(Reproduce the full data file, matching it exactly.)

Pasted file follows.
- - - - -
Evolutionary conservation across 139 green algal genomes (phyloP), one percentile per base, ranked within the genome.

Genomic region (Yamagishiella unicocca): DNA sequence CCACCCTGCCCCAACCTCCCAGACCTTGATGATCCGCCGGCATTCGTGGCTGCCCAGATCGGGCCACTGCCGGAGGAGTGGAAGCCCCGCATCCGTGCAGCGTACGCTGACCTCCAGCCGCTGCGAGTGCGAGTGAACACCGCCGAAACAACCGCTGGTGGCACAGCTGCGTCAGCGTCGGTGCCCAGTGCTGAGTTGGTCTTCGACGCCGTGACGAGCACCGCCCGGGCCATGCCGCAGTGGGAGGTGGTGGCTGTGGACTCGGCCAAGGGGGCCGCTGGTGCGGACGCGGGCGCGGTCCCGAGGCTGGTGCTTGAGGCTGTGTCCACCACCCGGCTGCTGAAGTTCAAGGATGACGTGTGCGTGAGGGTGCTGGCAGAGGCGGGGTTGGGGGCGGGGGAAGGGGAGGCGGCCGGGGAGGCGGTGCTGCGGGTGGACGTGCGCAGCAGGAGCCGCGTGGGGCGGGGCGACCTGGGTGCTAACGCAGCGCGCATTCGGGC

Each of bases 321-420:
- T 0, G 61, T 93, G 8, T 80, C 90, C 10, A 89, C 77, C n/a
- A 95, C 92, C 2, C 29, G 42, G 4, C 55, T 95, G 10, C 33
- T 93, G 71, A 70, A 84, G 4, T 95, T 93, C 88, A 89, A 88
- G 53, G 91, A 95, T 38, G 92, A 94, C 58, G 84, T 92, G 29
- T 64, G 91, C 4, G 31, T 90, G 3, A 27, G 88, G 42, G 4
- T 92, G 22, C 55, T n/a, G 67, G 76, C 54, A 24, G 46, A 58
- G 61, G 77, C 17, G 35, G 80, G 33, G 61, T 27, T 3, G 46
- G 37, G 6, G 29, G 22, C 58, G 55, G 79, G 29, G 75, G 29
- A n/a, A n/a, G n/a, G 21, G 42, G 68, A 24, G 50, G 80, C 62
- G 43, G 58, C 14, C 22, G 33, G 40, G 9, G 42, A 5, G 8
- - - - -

Evolutionary conservation across 139 green algal genomes (phyloP), one percentile per base, ranked within the genome.

Genomic region (Yamagishiella unicocca): DNA sequence CCACCCTGCCCCAACCTCCCAGACCTTGATGATCCGCCGGCATTCGTGGCTGCCCAGATCGGGCCACTGCCGGAGGAGTGGAAGCCCCGCATCCGTGCAGCGTACGCTGACCTCCAGCCGCTGCGAGTGCGAGTGAACACCGCCGAAACAACCGCTGGTGGCACAGCTGCGTCAGCGTCGGTGCCCAGTGCTGAGTTGGTCTTCGACGCCGTGACGAGCACCGCCCGGGCCATGCCGCAGTGGGAGGTGGTGGCTGTGGACTCGGCCAAGGGGGCCGCTGGTGCGGACGCGGGCGCGGTCCCGAGGCTGGTGCTTGAGGCTGTGTCCACCACCCGGCTGCTGAAGTTCAAGGATGACGTGTGCGTGAGGGTGCTGGCAGAGGCGGGGTTGGGGGCGGGGGAAGGGGAGGCGGCCGGGGAGGCGGTGCTGCGGGTGGACGTGCGCAGCAGGAGCCGCGTGGGGCGGGGCGACCTGGGTGCTAACGCAGCGCGCATTCGGGC

Each of bases 321-420:
- T 0, G 61, T 93, G 8, T 80, C 90, C 10, A 89, C 77, C n/a
- A 95, C 92, C 2, C 29, G 42, G 4, C 55, T 95, G 10, C 33
- T 93, G 71, A 70, A 84, G 4, T 95, T 93, C 88, A 89, A 88
- G 53, G 91, A 95, T 38, G 92, A 94, C 58, G 84, T 92, G 29
- T 64, G 91, C 4, G 31, T 90, G 3, A 27, G 88, G 42, G 4
- T 92, G 22, C 55, T n/a, G 67, G 76, C 54, A 24, G 46, A 58
- G 61, G 77, C 17, G 35, G 80, G 33, G 61, T 27, T 3, G 46
- G 37, G 6, G 29, G 22, C 58, G 55, G 79, G 29, G 75, G 29
- A n/a, A n/a, G n/a, G 21, G 42, G 68, A 24, G 50, G 80, C 62
- G 43, G 58, C 14, C 22, G 33, G 40, G 9, G 42, A 5, G 8